Money, Health, and Other Things

Educational Blog in the Area of Family and Consumer Sciences for the Middle Peninsula


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Three Things to Know about Well Water

This week, we’ll discuss three things to know about well water:

1.  We’ve heard a lot about lead in drinking water in the last few years, but what you may not know is that it is incredibly rare for lead to be naturally found in groundwater. Instead, water that is either too low in pH and/or has other corrosive elements, is leaching lead from plumbing components. Water doesn’t have to be all that corrosive or acidic to leach metals from your plumbing either; it’s generally recommended that drinking water have a pH above 6.5 to prevent corrosion, which means regular rain water, for instance, is more than acidic enough to leach metals from your pipes! Now you may be thinking, ‘I don’t have an older home and I don’t have lead pipes, this shouldn’t be a concern for me.’ However, lead solder was allowed in homes until 1986, and “lead-free” brass fittings and fixtures could have up to 8% lead in them until 2014, when new regulations reduced the allowable level to 0.25%.

2.  There are quite a few different sources of potential contaminants to drinking water; surface contaminants could be getting into your drinking water, especially if the well head or grouting is not well maintained, metals could be leached from your plumbing, sodium may be added from your water softener, and many contaminants come naturally from the groundwater if they aren’t addressed with treatment devices.

3.  How often should you test your drinking water? Generally, it’s recommended to test for bacteria annually, and do more comprehensive tests every three years or so, including testing for pH, total dissolved solids and other local concerns. Testing is particularly important since some of the contaminants most detrimental to your health, like E. coli, nitrates, and lead, may be at high enough levels to cause serious health issues without you ever noticing a different smell, taste, or appearance.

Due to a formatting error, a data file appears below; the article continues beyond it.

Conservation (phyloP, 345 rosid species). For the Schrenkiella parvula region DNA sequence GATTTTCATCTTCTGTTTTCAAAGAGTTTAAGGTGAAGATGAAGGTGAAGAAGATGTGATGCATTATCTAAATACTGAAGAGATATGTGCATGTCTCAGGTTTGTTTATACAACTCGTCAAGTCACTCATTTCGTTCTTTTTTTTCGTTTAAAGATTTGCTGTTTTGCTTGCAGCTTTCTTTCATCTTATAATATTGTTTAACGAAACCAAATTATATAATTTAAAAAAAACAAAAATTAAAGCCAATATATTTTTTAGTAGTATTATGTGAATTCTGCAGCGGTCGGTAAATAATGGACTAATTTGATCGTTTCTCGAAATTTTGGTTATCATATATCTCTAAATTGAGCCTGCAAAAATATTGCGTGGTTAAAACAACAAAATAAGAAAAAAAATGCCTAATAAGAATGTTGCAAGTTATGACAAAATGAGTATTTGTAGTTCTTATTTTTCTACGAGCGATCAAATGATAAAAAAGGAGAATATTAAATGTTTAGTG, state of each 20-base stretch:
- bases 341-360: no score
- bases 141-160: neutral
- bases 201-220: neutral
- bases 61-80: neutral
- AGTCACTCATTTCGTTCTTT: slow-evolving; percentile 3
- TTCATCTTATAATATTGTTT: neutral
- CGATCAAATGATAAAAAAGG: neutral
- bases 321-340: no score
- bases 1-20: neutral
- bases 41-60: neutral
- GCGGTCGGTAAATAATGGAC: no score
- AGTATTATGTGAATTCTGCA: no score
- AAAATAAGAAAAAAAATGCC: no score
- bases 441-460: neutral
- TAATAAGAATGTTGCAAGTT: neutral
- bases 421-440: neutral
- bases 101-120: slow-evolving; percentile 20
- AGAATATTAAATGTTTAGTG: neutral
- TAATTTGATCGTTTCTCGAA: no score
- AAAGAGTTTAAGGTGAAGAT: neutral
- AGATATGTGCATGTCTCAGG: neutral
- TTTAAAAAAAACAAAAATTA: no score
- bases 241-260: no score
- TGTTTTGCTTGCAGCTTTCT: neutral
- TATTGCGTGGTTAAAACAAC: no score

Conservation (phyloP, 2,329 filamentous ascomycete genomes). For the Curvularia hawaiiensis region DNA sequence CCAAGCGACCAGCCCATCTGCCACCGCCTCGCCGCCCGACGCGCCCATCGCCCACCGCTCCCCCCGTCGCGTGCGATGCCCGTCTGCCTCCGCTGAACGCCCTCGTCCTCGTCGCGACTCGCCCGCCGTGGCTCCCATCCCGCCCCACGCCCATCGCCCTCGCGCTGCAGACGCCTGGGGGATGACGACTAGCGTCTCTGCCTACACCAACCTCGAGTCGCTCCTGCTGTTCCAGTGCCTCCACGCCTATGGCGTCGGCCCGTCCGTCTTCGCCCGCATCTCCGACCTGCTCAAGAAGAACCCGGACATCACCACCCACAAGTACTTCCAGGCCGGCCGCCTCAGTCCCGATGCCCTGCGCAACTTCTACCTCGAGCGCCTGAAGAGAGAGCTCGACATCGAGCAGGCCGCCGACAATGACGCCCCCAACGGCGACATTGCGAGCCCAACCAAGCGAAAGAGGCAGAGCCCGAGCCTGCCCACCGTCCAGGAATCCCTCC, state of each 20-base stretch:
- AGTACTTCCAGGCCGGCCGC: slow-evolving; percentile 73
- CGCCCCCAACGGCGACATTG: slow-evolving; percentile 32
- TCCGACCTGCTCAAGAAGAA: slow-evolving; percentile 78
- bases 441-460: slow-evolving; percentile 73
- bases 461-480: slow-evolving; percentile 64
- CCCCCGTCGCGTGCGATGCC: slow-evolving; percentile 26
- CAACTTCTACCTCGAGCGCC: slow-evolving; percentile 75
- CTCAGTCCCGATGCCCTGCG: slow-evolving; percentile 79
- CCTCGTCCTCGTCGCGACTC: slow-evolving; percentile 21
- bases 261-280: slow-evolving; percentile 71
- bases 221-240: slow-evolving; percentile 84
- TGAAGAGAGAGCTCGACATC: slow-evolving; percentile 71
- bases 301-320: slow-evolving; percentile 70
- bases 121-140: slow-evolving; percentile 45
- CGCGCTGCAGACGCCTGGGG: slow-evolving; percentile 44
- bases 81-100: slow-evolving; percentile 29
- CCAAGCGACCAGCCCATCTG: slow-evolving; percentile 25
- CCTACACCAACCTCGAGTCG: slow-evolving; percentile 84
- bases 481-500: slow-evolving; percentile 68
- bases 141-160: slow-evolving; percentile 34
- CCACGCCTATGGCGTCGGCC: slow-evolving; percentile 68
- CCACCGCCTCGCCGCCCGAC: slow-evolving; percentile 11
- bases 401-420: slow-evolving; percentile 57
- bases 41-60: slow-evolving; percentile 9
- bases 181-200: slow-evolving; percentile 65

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Ways to Prevent Exercise Burnout

Has COVID-19 made your workout plan a thing of the past? Were you looking to lose weight during the summer, but instead lost your motivation? Here are some quick tips to prevent exercise burnout!

1. Add variety – for some people, doing the same exercise over and over and over can get old, fast. Switch up workouts and try something new, do your current exercise in a new location, or start doing your exercise with a new workout buddy, socially distanced of course!

2. Make it fun – dance, listen to music or books on tape, put the exercise bike in front of your TV during your favorite show, look for active events like biking groups, and find ways to make your exercises and workouts more enjoyable!

3. Challenge yourself – it can be easy to get stuck in a rut and only do the minimal amount of exercise. Add more steps or time to your exercises as you progress, or train for a run or a walk-a-thon. Create some challenging, measurable, and increasing goals to improve your health!